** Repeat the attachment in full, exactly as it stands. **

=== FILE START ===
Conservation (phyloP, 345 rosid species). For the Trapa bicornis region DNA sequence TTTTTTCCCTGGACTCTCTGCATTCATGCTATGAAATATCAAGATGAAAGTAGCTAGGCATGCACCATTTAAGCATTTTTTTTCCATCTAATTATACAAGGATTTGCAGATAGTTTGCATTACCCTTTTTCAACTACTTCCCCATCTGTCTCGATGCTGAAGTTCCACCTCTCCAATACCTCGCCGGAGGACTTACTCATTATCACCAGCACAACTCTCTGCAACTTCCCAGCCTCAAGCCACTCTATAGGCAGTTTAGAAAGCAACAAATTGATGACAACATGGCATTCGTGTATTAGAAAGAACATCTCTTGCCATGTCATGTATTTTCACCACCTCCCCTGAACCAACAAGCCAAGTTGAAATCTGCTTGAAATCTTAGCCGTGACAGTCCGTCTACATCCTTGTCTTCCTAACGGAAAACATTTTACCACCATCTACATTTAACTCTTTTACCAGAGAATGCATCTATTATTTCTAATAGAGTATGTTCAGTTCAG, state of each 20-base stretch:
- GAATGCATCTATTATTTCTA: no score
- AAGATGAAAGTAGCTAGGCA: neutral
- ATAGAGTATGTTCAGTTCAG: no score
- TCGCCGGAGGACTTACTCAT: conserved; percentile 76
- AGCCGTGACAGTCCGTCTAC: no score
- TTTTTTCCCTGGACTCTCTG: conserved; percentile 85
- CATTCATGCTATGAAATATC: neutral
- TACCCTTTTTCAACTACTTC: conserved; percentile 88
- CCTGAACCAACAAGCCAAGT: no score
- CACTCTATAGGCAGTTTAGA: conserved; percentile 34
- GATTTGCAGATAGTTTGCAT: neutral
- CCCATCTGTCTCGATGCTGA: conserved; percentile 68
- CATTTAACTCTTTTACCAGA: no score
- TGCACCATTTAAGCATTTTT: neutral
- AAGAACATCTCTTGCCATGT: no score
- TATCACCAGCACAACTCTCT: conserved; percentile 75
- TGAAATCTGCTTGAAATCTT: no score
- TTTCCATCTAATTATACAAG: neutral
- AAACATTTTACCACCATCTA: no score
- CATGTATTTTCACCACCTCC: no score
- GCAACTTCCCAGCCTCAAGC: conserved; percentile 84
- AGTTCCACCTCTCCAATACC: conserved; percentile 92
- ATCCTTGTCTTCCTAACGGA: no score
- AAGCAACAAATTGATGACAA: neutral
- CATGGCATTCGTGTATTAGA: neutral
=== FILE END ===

Conservation (phyloP, 345 rosid species). For the Trapa bicornis region DNA sequence TTTTTTCCCTGGACTCTCTGCATTCATGCTATGAAATATCAAGATGAAAGTAGCTAGGCATGCACCATTTAAGCATTTTTTTTCCATCTAATTATACAAGGATTTGCAGATAGTTTGCATTACCCTTTTTCAACTACTTCCCCATCTGTCTCGATGCTGAAGTTCCACCTCTCCAATACCTCGCCGGAGGACTTACTCATTATCACCAGCACAACTCTCTGCAACTTCCCAGCCTCAAGCCACTCTATAGGCAGTTTAGAAAGCAACAAATTGATGACAACATGGCATTCGTGTATTAGAAAGAACATCTCTTGCCATGTCATGTATTTTCACCACCTCCCCTGAACCAACAAGCCAAGTTGAAATCTGCTTGAAATCTTAGCCGTGACAGTCCGTCTACATCCTTGTCTTCCTAACGGAAAACATTTTACCACCATCTACATTTAACTCTTTTACCAGAGAATGCATCTATTATTTCTAATAGAGTATGTTCAGTTCAG, state of each 20-base stretch:
- GAATGCATCTATTATTTCTA: no score
- AAGATGAAAGTAGCTAGGCA: neutral
- ATAGAGTATGTTCAGTTCAG: no score
- TCGCCGGAGGACTTACTCAT: conserved; percentile 76
- AGCCGTGACAGTCCGTCTAC: no score
- TTTTTTCCCTGGACTCTCTG: conserved; percentile 85
- CATTCATGCTATGAAATATC: neutral
- TACCCTTTTTCAACTACTTC: conserved; percentile 88
- CCTGAACCAACAAGCCAAGT: no score
- CACTCTATAGGCAGTTTAGA: conserved; percentile 34
- GATTTGCAGATAGTTTGCAT: neutral
- CCCATCTGTCTCGATGCTGA: conserved; percentile 68
- CATTTAACTCTTTTACCAGA: no score
- TGCACCATTTAAGCATTTTT: neutral
- AAGAACATCTCTTGCCATGT: no score
- TATCACCAGCACAACTCTCT: conserved; percentile 75
- TGAAATCTGCTTGAAATCTT: no score
- TTTCCATCTAATTATACAAG: neutral
- AAACATTTTACCACCATCTA: no score
- CATGTATTTTCACCACCTCC: no score
- GCAACTTCCCAGCCTCAAGC: conserved; percentile 84
- AGTTCCACCTCTCCAATACC: conserved; percentile 92
- ATCCTTGTCTTCCTAACGGA: no score
- AAGCAACAAATTGATGACAA: neutral
- CATGGCATTCGTGTATTAGA: neutral